- Listen to our monthly AppSec Stats Flash podcast
- LEARN MORE
HTTP Response Splitting allows an attacker to manipulate the response received by a web browser. The attacker can send a single HTTP request that forces the webserver to form an output stream, which is then interpreted by the target as two HTTP responses instead of one.
HTTP Response Splitting occurs when data enters a web application through an untrusted source, most frequently an HTTP request. The data is then included in an HTTP response header sent to a web user without being validated for malicious characters. At its root, the HTTP Response Splitting attack is straightforward: an attacker passes malicious data to a vulnerable application, and the application includes the data in an HTTP response header.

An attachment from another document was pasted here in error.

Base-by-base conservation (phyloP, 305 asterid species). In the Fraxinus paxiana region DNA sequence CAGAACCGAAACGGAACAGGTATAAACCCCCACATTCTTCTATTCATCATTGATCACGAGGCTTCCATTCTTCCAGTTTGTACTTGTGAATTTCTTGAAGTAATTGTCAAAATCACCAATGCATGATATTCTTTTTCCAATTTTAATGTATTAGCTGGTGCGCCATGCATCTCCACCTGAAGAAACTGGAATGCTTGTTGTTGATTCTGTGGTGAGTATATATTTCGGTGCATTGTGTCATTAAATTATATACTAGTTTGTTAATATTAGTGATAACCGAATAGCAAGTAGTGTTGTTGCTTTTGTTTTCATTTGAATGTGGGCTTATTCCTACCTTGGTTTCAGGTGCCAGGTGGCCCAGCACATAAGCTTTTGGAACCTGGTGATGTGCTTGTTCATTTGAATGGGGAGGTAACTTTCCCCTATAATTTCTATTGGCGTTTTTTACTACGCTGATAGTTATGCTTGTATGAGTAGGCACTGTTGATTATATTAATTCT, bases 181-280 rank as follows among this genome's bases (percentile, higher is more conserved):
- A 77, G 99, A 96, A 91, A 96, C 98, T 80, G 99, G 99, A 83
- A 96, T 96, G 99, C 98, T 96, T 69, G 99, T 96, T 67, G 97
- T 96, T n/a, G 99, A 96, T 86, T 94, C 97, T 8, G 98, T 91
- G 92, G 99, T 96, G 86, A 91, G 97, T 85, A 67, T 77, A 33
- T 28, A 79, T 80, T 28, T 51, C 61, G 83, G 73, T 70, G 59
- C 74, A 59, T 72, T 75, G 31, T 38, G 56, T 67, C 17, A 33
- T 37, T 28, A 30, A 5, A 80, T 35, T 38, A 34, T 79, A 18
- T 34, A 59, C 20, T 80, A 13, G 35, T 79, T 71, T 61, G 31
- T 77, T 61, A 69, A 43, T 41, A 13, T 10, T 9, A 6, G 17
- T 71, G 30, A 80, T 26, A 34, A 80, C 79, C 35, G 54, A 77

The attack consists of making the server print a carriage return(CR, ASCII 0x0D) line feed (LF, ASCII 0x0A) sequence followed by content supplied by the header's attacker section of its response, typically by including them in input fields sent to the application. Failure to remove CRs and LFs allows the attacker to set arbitrary headers, take control of the body, or break the response into two or more different responses—hence the name.